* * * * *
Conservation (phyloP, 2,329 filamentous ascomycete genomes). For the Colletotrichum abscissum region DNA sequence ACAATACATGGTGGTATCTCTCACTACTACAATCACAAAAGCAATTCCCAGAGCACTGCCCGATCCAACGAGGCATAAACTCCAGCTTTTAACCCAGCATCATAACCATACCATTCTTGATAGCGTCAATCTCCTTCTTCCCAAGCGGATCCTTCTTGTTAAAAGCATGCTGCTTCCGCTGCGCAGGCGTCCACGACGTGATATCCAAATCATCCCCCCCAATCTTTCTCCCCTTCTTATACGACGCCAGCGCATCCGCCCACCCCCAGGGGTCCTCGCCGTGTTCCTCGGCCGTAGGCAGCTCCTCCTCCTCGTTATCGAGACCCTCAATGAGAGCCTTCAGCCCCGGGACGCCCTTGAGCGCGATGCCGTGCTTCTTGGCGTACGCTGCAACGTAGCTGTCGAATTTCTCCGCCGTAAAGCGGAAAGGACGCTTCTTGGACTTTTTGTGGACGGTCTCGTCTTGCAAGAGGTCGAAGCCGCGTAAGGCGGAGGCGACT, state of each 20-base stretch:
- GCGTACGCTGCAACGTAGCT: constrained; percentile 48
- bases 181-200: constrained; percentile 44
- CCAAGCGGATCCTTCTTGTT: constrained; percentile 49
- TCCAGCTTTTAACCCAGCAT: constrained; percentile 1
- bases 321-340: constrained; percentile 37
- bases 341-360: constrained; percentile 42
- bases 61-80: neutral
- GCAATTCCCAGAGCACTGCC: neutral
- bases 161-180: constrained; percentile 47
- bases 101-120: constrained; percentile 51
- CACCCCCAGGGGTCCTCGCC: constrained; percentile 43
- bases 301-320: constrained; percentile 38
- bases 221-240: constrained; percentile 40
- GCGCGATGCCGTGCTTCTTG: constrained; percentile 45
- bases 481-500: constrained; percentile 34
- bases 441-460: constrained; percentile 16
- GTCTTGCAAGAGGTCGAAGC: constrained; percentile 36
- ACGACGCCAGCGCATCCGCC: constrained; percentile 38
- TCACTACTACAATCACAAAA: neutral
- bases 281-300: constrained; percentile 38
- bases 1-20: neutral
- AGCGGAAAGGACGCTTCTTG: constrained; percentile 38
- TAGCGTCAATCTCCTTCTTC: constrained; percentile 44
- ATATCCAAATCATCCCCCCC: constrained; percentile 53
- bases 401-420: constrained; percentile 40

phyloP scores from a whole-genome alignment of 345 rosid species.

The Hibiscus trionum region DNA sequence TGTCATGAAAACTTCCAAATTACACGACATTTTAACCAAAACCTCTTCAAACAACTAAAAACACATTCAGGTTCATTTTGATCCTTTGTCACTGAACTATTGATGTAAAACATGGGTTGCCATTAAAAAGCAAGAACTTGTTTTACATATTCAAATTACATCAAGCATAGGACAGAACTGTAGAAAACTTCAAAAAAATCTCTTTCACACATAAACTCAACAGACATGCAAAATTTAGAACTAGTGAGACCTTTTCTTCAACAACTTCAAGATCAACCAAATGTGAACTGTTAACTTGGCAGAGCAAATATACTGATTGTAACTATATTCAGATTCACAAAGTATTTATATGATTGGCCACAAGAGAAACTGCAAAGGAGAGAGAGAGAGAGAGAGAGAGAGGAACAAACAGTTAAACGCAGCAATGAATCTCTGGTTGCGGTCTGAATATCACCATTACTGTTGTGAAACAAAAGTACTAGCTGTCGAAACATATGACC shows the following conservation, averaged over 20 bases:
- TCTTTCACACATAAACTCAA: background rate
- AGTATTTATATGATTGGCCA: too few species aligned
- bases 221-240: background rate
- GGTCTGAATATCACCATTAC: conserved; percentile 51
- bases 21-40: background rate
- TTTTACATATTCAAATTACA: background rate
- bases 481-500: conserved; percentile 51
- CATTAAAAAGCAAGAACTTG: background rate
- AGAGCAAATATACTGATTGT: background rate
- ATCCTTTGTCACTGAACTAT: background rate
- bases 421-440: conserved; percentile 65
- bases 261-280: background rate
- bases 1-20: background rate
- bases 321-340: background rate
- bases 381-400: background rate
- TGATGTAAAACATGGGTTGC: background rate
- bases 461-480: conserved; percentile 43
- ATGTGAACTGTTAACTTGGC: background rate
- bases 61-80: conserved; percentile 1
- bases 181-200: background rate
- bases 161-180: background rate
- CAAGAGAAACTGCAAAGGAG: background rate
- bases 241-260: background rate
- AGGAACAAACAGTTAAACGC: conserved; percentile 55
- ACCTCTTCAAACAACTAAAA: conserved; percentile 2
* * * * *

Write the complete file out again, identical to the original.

Conservation (phyloP, 2,329 filamentous ascomycete genomes). For the Colletotrichum abscissum region DNA sequence ACAATACATGGTGGTATCTCTCACTACTACAATCACAAAAGCAATTCCCAGAGCACTGCCCGATCCAACGAGGCATAAACTCCAGCTTTTAACCCAGCATCATAACCATACCATTCTTGATAGCGTCAATCTCCTTCTTCCCAAGCGGATCCTTCTTGTTAAAAGCATGCTGCTTCCGCTGCGCAGGCGTCCACGACGTGATATCCAAATCATCCCCCCCAATCTTTCTCCCCTTCTTATACGACGCCAGCGCATCCGCCCACCCCCAGGGGTCCTCGCCGTGTTCCTCGGCCGTAGGCAGCTCCTCCTCCTCGTTATCGAGACCCTCAATGAGAGCCTTCAGCCCCGGGACGCCCTTGAGCGCGATGCCGTGCTTCTTGGCGTACGCTGCAACGTAGCTGTCGAATTTCTCCGCCGTAAAGCGGAAAGGACGCTTCTTGGACTTTTTGTGGACGGTCTCGTCTTGCAAGAGGTCGAAGCCGCGTAAGGCGGAGGCGACT, state of each 20-base stretch:
- GCGTACGCTGCAACGTAGCT: constrained; percentile 48
- bases 181-200: constrained; percentile 44
- CCAAGCGGATCCTTCTTGTT: constrained; percentile 49
- TCCAGCTTTTAACCCAGCAT: constrained; percentile 1
- bases 321-340: constrained; percentile 37
- bases 341-360: constrained; percentile 42
- bases 61-80: neutral
- GCAATTCCCAGAGCACTGCC: neutral
- bases 161-180: constrained; percentile 47
- bases 101-120: constrained; percentile 51
- CACCCCCAGGGGTCCTCGCC: constrained; percentile 43
- bases 301-320: constrained; percentile 38
- bases 221-240: constrained; percentile 40
- GCGCGATGCCGTGCTTCTTG: constrained; percentile 45
- bases 481-500: constrained; percentile 34
- bases 441-460: constrained; percentile 16
- GTCTTGCAAGAGGTCGAAGC: constrained; percentile 36
- ACGACGCCAGCGCATCCGCC: constrained; percentile 38
- TCACTACTACAATCACAAAA: neutral
- bases 281-300: constrained; percentile 38
- bases 1-20: neutral
- AGCGGAAAGGACGCTTCTTG: constrained; percentile 38
- TAGCGTCAATCTCCTTCTTC: constrained; percentile 44
- ATATCCAAATCATCCCCCCC: constrained; percentile 53
- bases 401-420: constrained; percentile 40

phyloP scores from a whole-genome alignment of 345 rosid species.

The Hibiscus trionum region DNA sequence TGTCATGAAAACTTCCAAATTACACGACATTTTAACCAAAACCTCTTCAAACAACTAAAAACACATTCAGGTTCATTTTGATCCTTTGTCACTGAACTATTGATGTAAAACATGGGTTGCCATTAAAAAGCAAGAACTTGTTTTACATATTCAAATTACATCAAGCATAGGACAGAACTGTAGAAAACTTCAAAAAAATCTCTTTCACACATAAACTCAACAGACATGCAAAATTTAGAACTAGTGAGACCTTTTCTTCAACAACTTCAAGATCAACCAAATGTGAACTGTTAACTTGGCAGAGCAAATATACTGATTGTAACTATATTCAGATTCACAAAGTATTTATATGATTGGCCACAAGAGAAACTGCAAAGGAGAGAGAGAGAGAGAGAGAGAGAGGAACAAACAGTTAAACGCAGCAATGAATCTCTGGTTGCGGTCTGAATATCACCATTACTGTTGTGAAACAAAAGTACTAGCTGTCGAAACATATGACC shows the following conservation, averaged over 20 bases:
- TCTTTCACACATAAACTCAA: background rate
- AGTATTTATATGATTGGCCA: too few species aligned
- bases 221-240: background rate
- GGTCTGAATATCACCATTAC: conserved; percentile 51
- bases 21-40: background rate
- TTTTACATATTCAAATTACA: background rate
- bases 481-500: conserved; percentile 51
- CATTAAAAAGCAAGAACTTG: background rate
- AGAGCAAATATACTGATTGT: background rate
- ATCCTTTGTCACTGAACTAT: background rate
- bases 421-440: conserved; percentile 65
- bases 261-280: background rate
- bases 1-20: background rate
- bases 321-340: background rate
- bases 381-400: background rate
- TGATGTAAAACATGGGTTGC: background rate
- bases 461-480: conserved; percentile 43
- ATGTGAACTGTTAACTTGGC: background rate
- bases 61-80: conserved; percentile 1
- bases 181-200: background rate
- bases 161-180: background rate
- CAAGAGAAACTGCAAAGGAG: background rate
- bases 241-260: background rate
- AGGAACAAACAGTTAAACGC: conserved; percentile 55
- ACCTCTTCAAACAACTAAAA: conserved; percentile 2